26 June 2014 by Martin P. Robillard with Audris Mockus
Much effort is currently invested to increase our
understanding of software development by analyzing
large data sets
like GitHub, StackOverflow
(or their corporate equivalent). This type of effort
is now known as Software Analytics (or more
generally business analytics applied to software
development). Unlike for data collected as part of
controlled experiments, for software analytics we have
to be careful in our interpretation since the data is
seminar, I sat down
with Audris Mockus
and we synthesized some of the discussions into a list
of desirable practices for
reporting on software analytics projects.
State the research question,
but also how it impacts software engineering, and what you expect
the answer should be and why.
Describe how the repository data was obtained.
If the data collection process is impermeable, it's not clear
what the data will mean, if anything.
Describe the missing relevant data. Repositories paint an incomplete picture of most
phenomena of interest. What other data would complete the picture?
Justify how it's acceptable to proceed without it.
Explicitly define the target population and
sample, along with their main attributes. Are you trying to
understand small or large projects? Are you making assumptions about
a programming technology? Argue why the sample is representative of
the population. For good guidelines on how to achieve this, check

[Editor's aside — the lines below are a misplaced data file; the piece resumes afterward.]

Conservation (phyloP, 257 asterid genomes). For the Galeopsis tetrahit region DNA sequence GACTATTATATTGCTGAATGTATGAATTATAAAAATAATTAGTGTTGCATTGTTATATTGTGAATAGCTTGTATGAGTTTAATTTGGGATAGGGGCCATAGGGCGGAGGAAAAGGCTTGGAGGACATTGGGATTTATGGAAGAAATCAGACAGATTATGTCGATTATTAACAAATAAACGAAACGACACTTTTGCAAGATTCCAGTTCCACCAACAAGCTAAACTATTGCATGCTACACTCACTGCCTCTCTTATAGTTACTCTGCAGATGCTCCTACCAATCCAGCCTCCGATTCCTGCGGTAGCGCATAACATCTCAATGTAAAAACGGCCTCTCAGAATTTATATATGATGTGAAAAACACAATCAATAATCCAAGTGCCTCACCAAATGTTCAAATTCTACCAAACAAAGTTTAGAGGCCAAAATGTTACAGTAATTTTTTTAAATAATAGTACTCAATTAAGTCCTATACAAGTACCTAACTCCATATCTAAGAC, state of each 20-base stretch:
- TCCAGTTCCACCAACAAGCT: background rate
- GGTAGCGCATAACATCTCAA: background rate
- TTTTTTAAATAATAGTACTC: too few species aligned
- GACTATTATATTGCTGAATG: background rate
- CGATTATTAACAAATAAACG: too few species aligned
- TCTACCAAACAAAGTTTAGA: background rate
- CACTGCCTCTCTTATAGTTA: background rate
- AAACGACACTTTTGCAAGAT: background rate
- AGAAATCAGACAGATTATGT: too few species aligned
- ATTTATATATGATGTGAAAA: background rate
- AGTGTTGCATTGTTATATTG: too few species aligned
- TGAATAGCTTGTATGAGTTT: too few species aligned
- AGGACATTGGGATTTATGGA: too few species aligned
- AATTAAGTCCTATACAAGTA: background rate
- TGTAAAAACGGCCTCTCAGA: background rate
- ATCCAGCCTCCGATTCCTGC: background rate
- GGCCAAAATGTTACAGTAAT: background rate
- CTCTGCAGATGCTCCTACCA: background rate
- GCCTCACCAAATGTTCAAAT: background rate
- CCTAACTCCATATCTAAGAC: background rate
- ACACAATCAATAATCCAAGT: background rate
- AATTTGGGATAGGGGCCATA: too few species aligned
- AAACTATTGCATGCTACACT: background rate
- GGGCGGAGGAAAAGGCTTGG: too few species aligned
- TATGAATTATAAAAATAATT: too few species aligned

Assume that all data sets have errors. Estimate
and report the error on all attributes. For example, if you are
taking into account the component flag in bug reports, what is the
estimated proportion of misclassified components? For a given
project, it could even be 100%.
Report distributions on all attributes that are
used. This does not have to mean pages full of barplots.
Consider and discuss possible confounding
factors. Typical ones include software artifact size,
programming language, calendar time.
Check the value of baseline attributes before
doing any complex modeling. Typical ones include the size and type of
Ensure there is no major correlation among the
attributes you plan to use in the data analysis.
Avoid automatic selection techniques to avoid over-fitting.
Use the simplest appropriate statistical
techniques.. If anything else, this will make the research
more widely accessible, understandable, verifiable, and replicable.
For large data sets p-values should practically be 0. Focus on effect